Fantastic voyage into fantasy (1976)
Content by Tony Macklin. Originally published on April 26, 1976 @ The Journal Herald.
Use of images, imagination stunning in The Man Who Fell to Earth
The Man Who Fell to Earth, at the Dabel, is the most beautiful, jagged, freakish film of the year. Startling and displacing, it is also tender and mournful.
Like 2001, once one has the key, it is not a difficult film to understand, though at first it may seem so. The key is that The Man Who Fell to Earth is about an individual who is alien, distinctly separate from the society in which he finds himself. Once one recognizes the individual's isolation and differentness, he can handle the film.
The are several varying interpretations that one can wrest from the elliptical events. Perhaps Thomas Jerome Newton (David Bowie) is an extraterrestrial being who has come the Earth in an attempt to find a way to save his wife and children who are still on their arid, dying planet. Perhaps, as in the novel, he wants to help the human race.
Since he has suprahuman knowledge, he is able to establish nine new basic patents, for discoveries such as self-developing film, and he builds a corporation, trying to accomplish his mission.
He enlists a patents lawyer Oliver Farnsworth (Buck Henry) to head his corporation. He meets a loyal but not very bright woman Mary Lou (Candy Clark) who serves as his mistress and helpmate, and he employs a scientist (Rip Torn) to work for him.
But the Earth's humanity it too mundane for T.J. Newton, and it dulls his spirit and blinds his dreams.
The above interpretation is the easiest and perhaps the most likely. It is in accord with the remarkable novel by Walter Tevis from which the film was adapted. The Tevis novel, also titled The Man Who Fell to Earth, is the best science fiction work I have ever read.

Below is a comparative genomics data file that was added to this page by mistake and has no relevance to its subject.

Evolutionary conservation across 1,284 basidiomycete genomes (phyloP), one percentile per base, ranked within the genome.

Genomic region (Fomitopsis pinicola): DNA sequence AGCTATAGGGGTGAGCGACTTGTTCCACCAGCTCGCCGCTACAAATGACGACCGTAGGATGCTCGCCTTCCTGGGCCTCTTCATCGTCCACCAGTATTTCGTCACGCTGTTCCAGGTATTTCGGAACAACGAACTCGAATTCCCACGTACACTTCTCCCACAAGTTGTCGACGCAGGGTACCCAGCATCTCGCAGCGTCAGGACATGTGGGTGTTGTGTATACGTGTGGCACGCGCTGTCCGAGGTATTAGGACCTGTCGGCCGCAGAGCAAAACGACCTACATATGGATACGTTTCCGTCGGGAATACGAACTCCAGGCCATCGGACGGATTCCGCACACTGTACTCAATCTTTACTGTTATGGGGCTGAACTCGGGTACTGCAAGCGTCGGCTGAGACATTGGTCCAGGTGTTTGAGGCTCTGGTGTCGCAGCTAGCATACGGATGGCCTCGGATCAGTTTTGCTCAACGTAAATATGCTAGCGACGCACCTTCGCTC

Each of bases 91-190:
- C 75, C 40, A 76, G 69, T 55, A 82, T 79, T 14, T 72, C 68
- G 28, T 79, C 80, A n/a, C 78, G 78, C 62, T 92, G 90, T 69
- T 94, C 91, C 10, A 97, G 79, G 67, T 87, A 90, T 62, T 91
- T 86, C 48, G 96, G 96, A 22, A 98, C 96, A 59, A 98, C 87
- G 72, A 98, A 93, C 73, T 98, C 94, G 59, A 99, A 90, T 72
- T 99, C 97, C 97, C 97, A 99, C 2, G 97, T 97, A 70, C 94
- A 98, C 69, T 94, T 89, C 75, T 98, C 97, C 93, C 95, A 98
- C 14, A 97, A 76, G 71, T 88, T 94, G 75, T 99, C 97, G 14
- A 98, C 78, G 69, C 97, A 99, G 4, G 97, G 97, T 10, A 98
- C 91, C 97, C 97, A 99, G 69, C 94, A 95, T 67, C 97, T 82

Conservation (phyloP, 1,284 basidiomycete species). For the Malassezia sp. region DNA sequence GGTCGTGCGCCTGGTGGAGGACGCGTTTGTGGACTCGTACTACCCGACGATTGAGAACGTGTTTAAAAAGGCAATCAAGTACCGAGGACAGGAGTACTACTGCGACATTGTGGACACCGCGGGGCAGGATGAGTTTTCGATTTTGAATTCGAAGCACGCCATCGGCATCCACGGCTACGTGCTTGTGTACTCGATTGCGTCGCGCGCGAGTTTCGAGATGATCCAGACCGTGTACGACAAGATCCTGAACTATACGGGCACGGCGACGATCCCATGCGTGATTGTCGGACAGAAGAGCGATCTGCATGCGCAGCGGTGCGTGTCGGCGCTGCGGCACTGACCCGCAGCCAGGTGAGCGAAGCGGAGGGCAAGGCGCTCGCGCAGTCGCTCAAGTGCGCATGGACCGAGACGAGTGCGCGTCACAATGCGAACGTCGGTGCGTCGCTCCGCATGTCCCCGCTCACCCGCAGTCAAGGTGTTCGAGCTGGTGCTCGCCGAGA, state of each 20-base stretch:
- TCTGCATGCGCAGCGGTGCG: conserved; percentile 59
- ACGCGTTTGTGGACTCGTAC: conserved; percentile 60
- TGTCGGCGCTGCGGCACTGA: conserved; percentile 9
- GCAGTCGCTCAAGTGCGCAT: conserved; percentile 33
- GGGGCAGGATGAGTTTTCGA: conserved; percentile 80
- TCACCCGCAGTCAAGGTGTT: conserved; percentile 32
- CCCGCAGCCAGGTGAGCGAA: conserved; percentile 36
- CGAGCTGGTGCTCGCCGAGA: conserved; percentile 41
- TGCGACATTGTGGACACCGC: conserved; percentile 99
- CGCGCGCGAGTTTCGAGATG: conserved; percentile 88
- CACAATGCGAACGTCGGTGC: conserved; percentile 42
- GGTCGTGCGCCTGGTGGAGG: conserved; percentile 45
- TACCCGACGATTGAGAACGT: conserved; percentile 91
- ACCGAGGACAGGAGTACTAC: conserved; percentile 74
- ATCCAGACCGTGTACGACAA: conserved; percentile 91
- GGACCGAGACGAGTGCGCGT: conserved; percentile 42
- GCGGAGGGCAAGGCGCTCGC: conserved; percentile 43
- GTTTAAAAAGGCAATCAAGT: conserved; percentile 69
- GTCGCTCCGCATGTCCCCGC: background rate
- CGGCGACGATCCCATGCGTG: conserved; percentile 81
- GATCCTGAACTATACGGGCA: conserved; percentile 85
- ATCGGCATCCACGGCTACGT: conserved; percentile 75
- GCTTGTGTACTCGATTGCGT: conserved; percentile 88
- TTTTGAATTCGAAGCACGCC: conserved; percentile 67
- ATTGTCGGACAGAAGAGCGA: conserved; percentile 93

Like Arthur C. Clarke's novel 2001, Tevis' novel helps one to understand the movie. It is fascinating to compare the Tevis novel with the film directed by Nicolas Roeg and scripted by Paul Mayersberg. They are vastly different, and yet it is surprising how many of the lines and situations appear in both.
The fall of Icarus is a central metaphor of both the book and the film. Like Icarus, Newton's plunge is monumental, but it is essentially misunderstood or unknown. It is amazing waste. Both the book and the film have several tantalizing Howard Hughes parallels.
But Roeg's film differs vividly from the book. The film is more extreme, not linear or coherent like the book, and has explicit sex, where the book has no sex. Roeg experiments so that the story is told in pieces; time is not clear, and the plot is oblique. The film is an incoherent fantasy.
Another great difference is that Roeg's film uses much more absurdity. A ping-pong scene reminiscent of the ping-pong scene in the film Lolita is outrageously absurd. Tevis doesn't rely on outrageous absurdity. And, his treatment of how the human beings deal to the alien is enough to bring tears to the eyes, because it is all too real, all too inevitable.
Director Nicolas Roeg has always let style overcome content. In Walkabout, Performance, and Don't Look Now, style ruled, and content suffered. But in The Man Who Fell to Earth Roeg has allowed enough room for content to reverberate through many fascinating possibilities. This time his obsession with imagery has not stifled thought.
The above interpretation of an extraterrestrial's coming to Earth is certainly valid. But the film offers other possible interpretations. Perhaps The Man Who Fell to Earth is a dream by a Howard Hughes type of figure who has been sealed off from the empire he once started.